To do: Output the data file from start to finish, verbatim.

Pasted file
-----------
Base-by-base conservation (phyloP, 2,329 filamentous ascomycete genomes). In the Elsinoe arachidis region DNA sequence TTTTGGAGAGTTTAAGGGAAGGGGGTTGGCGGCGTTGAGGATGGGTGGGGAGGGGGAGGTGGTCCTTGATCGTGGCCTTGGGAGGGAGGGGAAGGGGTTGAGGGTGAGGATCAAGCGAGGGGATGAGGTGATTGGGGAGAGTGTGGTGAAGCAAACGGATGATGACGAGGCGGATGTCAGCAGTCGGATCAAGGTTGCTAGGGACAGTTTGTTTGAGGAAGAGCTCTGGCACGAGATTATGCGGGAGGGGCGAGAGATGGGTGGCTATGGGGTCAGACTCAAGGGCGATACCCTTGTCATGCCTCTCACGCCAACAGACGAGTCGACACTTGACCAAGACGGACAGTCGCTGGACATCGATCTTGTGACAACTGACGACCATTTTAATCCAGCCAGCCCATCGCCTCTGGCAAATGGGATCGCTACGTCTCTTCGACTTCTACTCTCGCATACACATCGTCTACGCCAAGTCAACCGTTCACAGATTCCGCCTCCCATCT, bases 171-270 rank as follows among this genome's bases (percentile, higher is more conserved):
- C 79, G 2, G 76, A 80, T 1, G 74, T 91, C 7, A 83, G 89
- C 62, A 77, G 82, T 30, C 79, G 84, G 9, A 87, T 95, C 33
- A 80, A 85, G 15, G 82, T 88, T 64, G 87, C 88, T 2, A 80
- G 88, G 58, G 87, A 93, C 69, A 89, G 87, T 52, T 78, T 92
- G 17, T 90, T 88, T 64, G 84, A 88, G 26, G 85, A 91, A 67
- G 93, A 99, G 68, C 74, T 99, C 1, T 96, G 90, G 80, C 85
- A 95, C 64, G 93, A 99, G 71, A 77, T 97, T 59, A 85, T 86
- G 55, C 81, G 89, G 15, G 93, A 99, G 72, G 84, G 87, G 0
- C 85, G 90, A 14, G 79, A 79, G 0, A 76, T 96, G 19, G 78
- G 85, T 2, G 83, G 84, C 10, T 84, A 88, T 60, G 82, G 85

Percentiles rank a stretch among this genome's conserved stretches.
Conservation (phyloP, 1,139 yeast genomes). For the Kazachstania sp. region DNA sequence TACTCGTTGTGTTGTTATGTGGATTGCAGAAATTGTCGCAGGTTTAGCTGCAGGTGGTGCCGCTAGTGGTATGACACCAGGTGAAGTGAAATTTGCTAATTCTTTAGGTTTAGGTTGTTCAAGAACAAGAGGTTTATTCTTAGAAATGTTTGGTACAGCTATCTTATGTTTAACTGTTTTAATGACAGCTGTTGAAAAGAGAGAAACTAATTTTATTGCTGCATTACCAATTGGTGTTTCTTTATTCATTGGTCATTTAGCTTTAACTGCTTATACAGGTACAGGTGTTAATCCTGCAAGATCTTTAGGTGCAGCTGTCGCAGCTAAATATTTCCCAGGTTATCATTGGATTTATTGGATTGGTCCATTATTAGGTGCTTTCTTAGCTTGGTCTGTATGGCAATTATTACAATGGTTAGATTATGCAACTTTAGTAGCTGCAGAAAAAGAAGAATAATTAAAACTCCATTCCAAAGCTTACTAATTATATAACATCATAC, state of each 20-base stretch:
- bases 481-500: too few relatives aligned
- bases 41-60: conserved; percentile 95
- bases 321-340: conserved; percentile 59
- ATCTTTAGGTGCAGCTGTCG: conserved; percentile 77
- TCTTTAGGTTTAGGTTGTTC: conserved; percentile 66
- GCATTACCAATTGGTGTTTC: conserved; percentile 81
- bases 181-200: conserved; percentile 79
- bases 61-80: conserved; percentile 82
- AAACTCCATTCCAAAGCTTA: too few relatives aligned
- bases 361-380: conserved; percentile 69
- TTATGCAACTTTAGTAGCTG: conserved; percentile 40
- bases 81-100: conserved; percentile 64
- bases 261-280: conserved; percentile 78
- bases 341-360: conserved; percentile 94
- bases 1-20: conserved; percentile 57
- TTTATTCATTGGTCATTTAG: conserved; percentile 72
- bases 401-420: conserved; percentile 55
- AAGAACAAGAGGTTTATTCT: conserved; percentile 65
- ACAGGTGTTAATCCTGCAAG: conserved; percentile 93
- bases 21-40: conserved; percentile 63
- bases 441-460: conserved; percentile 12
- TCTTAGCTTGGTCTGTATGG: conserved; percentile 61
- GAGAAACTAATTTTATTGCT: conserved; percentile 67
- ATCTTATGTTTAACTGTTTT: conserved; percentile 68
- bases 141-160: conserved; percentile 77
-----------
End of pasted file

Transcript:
Base-by-base conservation (phyloP, 2,329 filamentous ascomycete genomes). In the Elsinoe arachidis region DNA sequence TTTTGGAGAGTTTAAGGGAAGGGGGTTGGCGGCGTTGAGGATGGGTGGGGAGGGGGAGGTGGTCCTTGATCGTGGCCTTGGGAGGGAGGGGAAGGGGTTGAGGGTGAGGATCAAGCGAGGGGATGAGGTGATTGGGGAGAGTGTGGTGAAGCAAACGGATGATGACGAGGCGGATGTCAGCAGTCGGATCAAGGTTGCTAGGGACAGTTTGTTTGAGGAAGAGCTCTGGCACGAGATTATGCGGGAGGGGCGAGAGATGGGTGGCTATGGGGTCAGACTCAAGGGCGATACCCTTGTCATGCCTCTCACGCCAACAGACGAGTCGACACTTGACCAAGACGGACAGTCGCTGGACATCGATCTTGTGACAACTGACGACCATTTTAATCCAGCCAGCCCATCGCCTCTGGCAAATGGGATCGCTACGTCTCTTCGACTTCTACTCTCGCATACACATCGTCTACGCCAAGTCAACCGTTCACAGATTCCGCCTCCCATCT, bases 171-270 rank as follows among this genome's bases (percentile, higher is more conserved):
- C 79, G 2, G 76, A 80, T 1, G 74, T 91, C 7, A 83, G 89
- C 62, A 77, G 82, T 30, C 79, G 84, G 9, A 87, T 95, C 33
- A 80, A 85, G 15, G 82, T 88, T 64, G 87, C 88, T 2, A 80
- G 88, G 58, G 87, A 93, C 69, A 89, G 87, T 52, T 78, T 92
- G 17, T 90, T 88, T 64, G 84, A 88, G 26, G 85, A 91, A 67
- G 93, A 99, G 68, C 74, T 99, C 1, T 96, G 90, G 80, C 85
- A 95, C 64, G 93, A 99, G 71, A 77, T 97, T 59, A 85, T 86
- G 55, C 81, G 89, G 15, G 93, A 99, G 72, G 84, G 87, G 0
- C 85, G 90, A 14, G 79, A 79, G 0, A 76, T 96, G 19, G 78
- G 85, T 2, G 83, G 84, C 10, T 84, A 88, T 60, G 82, G 85

Percentiles rank a stretch among this genome's conserved stretches.
Conservation (phyloP, 1,139 yeast genomes). For the Kazachstania sp. region DNA sequence TACTCGTTGTGTTGTTATGTGGATTGCAGAAATTGTCGCAGGTTTAGCTGCAGGTGGTGCCGCTAGTGGTATGACACCAGGTGAAGTGAAATTTGCTAATTCTTTAGGTTTAGGTTGTTCAAGAACAAGAGGTTTATTCTTAGAAATGTTTGGTACAGCTATCTTATGTTTAACTGTTTTAATGACAGCTGTTGAAAAGAGAGAAACTAATTTTATTGCTGCATTACCAATTGGTGTTTCTTTATTCATTGGTCATTTAGCTTTAACTGCTTATACAGGTACAGGTGTTAATCCTGCAAGATCTTTAGGTGCAGCTGTCGCAGCTAAATATTTCCCAGGTTATCATTGGATTTATTGGATTGGTCCATTATTAGGTGCTTTCTTAGCTTGGTCTGTATGGCAATTATTACAATGGTTAGATTATGCAACTTTAGTAGCTGCAGAAAAAGAAGAATAATTAAAACTCCATTCCAAAGCTTACTAATTATATAACATCATAC, state of each 20-base stretch:
- bases 481-500: too few relatives aligned
- bases 41-60: conserved; percentile 95
- bases 321-340: conserved; percentile 59
- ATCTTTAGGTGCAGCTGTCG: conserved; percentile 77
- TCTTTAGGTTTAGGTTGTTC: conserved; percentile 66
- GCATTACCAATTGGTGTTTC: conserved; percentile 81
- bases 181-200: conserved; percentile 79
- bases 61-80: conserved; percentile 82
- AAACTCCATTCCAAAGCTTA: too few relatives aligned
- bases 361-380: conserved; percentile 69
- TTATGCAACTTTAGTAGCTG: conserved; percentile 40
- bases 81-100: conserved; percentile 64
- bases 261-280: conserved; percentile 78
- bases 341-360: conserved; percentile 94
- bases 1-20: conserved; percentile 57
- TTTATTCATTGGTCATTTAG: conserved; percentile 72
- bases 401-420: conserved; percentile 55
- AAGAACAAGAGGTTTATTCT: conserved; percentile 65
- ACAGGTGTTAATCCTGCAAG: conserved; percentile 93
- bases 21-40: conserved; percentile 63
- bases 441-460: conserved; percentile 12
- TCTTAGCTTGGTCTGTATGG: conserved; percentile 61
- GAGAAACTAATTTTATTGCT: conserved; percentile 67
- ATCTTATGTTTAACTGTTTT: conserved; percentile 68
- bases 141-160: conserved; percentile 77